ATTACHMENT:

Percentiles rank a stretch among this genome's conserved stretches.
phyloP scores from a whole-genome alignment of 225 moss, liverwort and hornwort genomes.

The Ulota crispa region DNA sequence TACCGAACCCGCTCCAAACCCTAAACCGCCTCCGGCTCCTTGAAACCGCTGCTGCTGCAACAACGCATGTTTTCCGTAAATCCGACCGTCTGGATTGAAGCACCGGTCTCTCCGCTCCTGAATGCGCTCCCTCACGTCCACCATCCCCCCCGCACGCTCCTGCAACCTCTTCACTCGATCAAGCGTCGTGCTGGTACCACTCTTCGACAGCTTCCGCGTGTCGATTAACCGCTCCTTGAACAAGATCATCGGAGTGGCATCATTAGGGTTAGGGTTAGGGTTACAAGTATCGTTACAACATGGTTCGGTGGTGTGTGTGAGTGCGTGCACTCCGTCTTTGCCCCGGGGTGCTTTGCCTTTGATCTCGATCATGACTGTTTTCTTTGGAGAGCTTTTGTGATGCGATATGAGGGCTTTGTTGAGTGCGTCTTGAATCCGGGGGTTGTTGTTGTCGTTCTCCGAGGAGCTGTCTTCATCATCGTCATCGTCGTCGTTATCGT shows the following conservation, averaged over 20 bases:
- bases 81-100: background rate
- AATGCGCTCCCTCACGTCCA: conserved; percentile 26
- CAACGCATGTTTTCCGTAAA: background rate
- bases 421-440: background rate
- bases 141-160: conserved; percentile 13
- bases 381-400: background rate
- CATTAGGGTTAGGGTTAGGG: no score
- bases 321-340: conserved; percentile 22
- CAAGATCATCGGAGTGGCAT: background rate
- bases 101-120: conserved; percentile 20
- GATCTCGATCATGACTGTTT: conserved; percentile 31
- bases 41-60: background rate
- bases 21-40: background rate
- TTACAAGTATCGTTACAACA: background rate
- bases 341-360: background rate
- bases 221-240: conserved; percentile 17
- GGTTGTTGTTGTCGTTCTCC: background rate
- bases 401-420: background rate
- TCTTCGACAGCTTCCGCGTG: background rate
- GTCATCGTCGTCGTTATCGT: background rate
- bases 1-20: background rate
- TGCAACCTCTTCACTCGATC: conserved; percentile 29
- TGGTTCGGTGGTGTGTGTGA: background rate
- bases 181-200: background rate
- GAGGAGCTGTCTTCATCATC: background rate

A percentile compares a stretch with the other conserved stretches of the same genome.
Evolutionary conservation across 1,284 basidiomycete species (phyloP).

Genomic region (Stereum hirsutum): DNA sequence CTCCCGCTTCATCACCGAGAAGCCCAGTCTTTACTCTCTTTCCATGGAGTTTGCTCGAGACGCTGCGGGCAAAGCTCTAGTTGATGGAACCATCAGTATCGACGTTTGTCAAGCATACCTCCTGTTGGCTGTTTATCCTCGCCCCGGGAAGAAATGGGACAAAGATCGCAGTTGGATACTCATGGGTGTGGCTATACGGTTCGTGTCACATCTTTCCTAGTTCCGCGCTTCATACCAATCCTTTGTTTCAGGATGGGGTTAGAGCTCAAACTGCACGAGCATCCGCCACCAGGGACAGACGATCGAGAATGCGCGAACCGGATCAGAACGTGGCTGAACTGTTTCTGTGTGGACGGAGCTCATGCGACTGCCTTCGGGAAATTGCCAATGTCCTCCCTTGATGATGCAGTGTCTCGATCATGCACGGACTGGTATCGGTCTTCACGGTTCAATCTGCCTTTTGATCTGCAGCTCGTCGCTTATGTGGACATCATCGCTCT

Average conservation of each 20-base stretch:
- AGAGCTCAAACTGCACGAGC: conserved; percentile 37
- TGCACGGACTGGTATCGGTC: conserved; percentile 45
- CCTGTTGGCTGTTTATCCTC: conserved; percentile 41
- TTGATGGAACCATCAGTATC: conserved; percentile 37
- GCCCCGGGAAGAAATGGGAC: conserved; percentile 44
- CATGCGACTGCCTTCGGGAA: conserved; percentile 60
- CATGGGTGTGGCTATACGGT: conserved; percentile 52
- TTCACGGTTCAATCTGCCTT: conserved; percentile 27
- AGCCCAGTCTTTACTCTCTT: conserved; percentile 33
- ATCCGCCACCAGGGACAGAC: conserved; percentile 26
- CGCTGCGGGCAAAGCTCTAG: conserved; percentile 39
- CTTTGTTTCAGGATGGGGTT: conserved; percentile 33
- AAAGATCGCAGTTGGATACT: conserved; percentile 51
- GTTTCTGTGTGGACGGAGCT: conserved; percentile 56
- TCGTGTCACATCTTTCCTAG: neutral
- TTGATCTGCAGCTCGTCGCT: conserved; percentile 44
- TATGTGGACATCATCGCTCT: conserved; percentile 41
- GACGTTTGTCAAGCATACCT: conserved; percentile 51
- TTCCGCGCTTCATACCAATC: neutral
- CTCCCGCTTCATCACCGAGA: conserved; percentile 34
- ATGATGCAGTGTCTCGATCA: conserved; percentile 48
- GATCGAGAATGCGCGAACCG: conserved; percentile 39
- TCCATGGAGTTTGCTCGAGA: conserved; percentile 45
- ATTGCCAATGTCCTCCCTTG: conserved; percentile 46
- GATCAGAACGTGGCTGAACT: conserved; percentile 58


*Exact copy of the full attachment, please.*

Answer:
Percentiles rank a stretch among this genome's conserved stretches.
phyloP scores from a whole-genome alignment of 225 moss, liverwort and hornwort genomes.

The Ulota crispa region DNA sequence TACCGAACCCGCTCCAAACCCTAAACCGCCTCCGGCTCCTTGAAACCGCTGCTGCTGCAACAACGCATGTTTTCCGTAAATCCGACCGTCTGGATTGAAGCACCGGTCTCTCCGCTCCTGAATGCGCTCCCTCACGTCCACCATCCCCCCCGCACGCTCCTGCAACCTCTTCACTCGATCAAGCGTCGTGCTGGTACCACTCTTCGACAGCTTCCGCGTGTCGATTAACCGCTCCTTGAACAAGATCATCGGAGTGGCATCATTAGGGTTAGGGTTAGGGTTACAAGTATCGTTACAACATGGTTCGGTGGTGTGTGTGAGTGCGTGCACTCCGTCTTTGCCCCGGGGTGCTTTGCCTTTGATCTCGATCATGACTGTTTTCTTTGGAGAGCTTTTGTGATGCGATATGAGGGCTTTGTTGAGTGCGTCTTGAATCCGGGGGTTGTTGTTGTCGTTCTCCGAGGAGCTGTCTTCATCATCGTCATCGTCGTCGTTATCGT shows the following conservation, averaged over 20 bases:
- bases 81-100: background rate
- AATGCGCTCCCTCACGTCCA: conserved; percentile 26
- CAACGCATGTTTTCCGTAAA: background rate
- bases 421-440: background rate
- bases 141-160: conserved; percentile 13
- bases 381-400: background rate
- CATTAGGGTTAGGGTTAGGG: no score
- bases 321-340: conserved; percentile 22
- CAAGATCATCGGAGTGGCAT: background rate
- bases 101-120: conserved; percentile 20
- GATCTCGATCATGACTGTTT: conserved; percentile 31
- bases 41-60: background rate
- bases 21-40: background rate
- TTACAAGTATCGTTACAACA: background rate
- bases 341-360: background rate
- bases 221-240: conserved; percentile 17
- GGTTGTTGTTGTCGTTCTCC: background rate
- bases 401-420: background rate
- TCTTCGACAGCTTCCGCGTG: background rate
- GTCATCGTCGTCGTTATCGT: background rate
- bases 1-20: background rate
- TGCAACCTCTTCACTCGATC: conserved; percentile 29
- TGGTTCGGTGGTGTGTGTGA: background rate
- bases 181-200: background rate
- GAGGAGCTGTCTTCATCATC: background rate

A percentile compares a stretch with the other conserved stretches of the same genome.
Evolutionary conservation across 1,284 basidiomycete species (phyloP).

Genomic region (Stereum hirsutum): DNA sequence CTCCCGCTTCATCACCGAGAAGCCCAGTCTTTACTCTCTTTCCATGGAGTTTGCTCGAGACGCTGCGGGCAAAGCTCTAGTTGATGGAACCATCAGTATCGACGTTTGTCAAGCATACCTCCTGTTGGCTGTTTATCCTCGCCCCGGGAAGAAATGGGACAAAGATCGCAGTTGGATACTCATGGGTGTGGCTATACGGTTCGTGTCACATCTTTCCTAGTTCCGCGCTTCATACCAATCCTTTGTTTCAGGATGGGGTTAGAGCTCAAACTGCACGAGCATCCGCCACCAGGGACAGACGATCGAGAATGCGCGAACCGGATCAGAACGTGGCTGAACTGTTTCTGTGTGGACGGAGCTCATGCGACTGCCTTCGGGAAATTGCCAATGTCCTCCCTTGATGATGCAGTGTCTCGATCATGCACGGACTGGTATCGGTCTTCACGGTTCAATCTGCCTTTTGATCTGCAGCTCGTCGCTTATGTGGACATCATCGCTCT

Average conservation of each 20-base stretch:
- AGAGCTCAAACTGCACGAGC: conserved; percentile 37
- TGCACGGACTGGTATCGGTC: conserved; percentile 45
- CCTGTTGGCTGTTTATCCTC: conserved; percentile 41
- TTGATGGAACCATCAGTATC: conserved; percentile 37
- GCCCCGGGAAGAAATGGGAC: conserved; percentile 44
- CATGCGACTGCCTTCGGGAA: conserved; percentile 60
- CATGGGTGTGGCTATACGGT: conserved; percentile 52
- TTCACGGTTCAATCTGCCTT: conserved; percentile 27
- AGCCCAGTCTTTACTCTCTT: conserved; percentile 33
- ATCCGCCACCAGGGACAGAC: conserved; percentile 26
- CGCTGCGGGCAAAGCTCTAG: conserved; percentile 39
- CTTTGTTTCAGGATGGGGTT: conserved; percentile 33
- AAAGATCGCAGTTGGATACT: conserved; percentile 51
- GTTTCTGTGTGGACGGAGCT: conserved; percentile 56
- TCGTGTCACATCTTTCCTAG: neutral
- TTGATCTGCAGCTCGTCGCT: conserved; percentile 44
- TATGTGGACATCATCGCTCT: conserved; percentile 41
- GACGTTTGTCAAGCATACCT: conserved; percentile 51
- TTCCGCGCTTCATACCAATC: neutral
- CTCCCGCTTCATCACCGAGA: conserved; percentile 34
- ATGATGCAGTGTCTCGATCA: conserved; percentile 48
- GATCGAGAATGCGCGAACCG: conserved; percentile 39
- TCCATGGAGTTTGCTCGAGA: conserved; percentile 45
- ATTGCCAATGTCCTCCCTTG: conserved; percentile 46
- GATCAGAACGTGGCTGAACT: conserved; percentile 58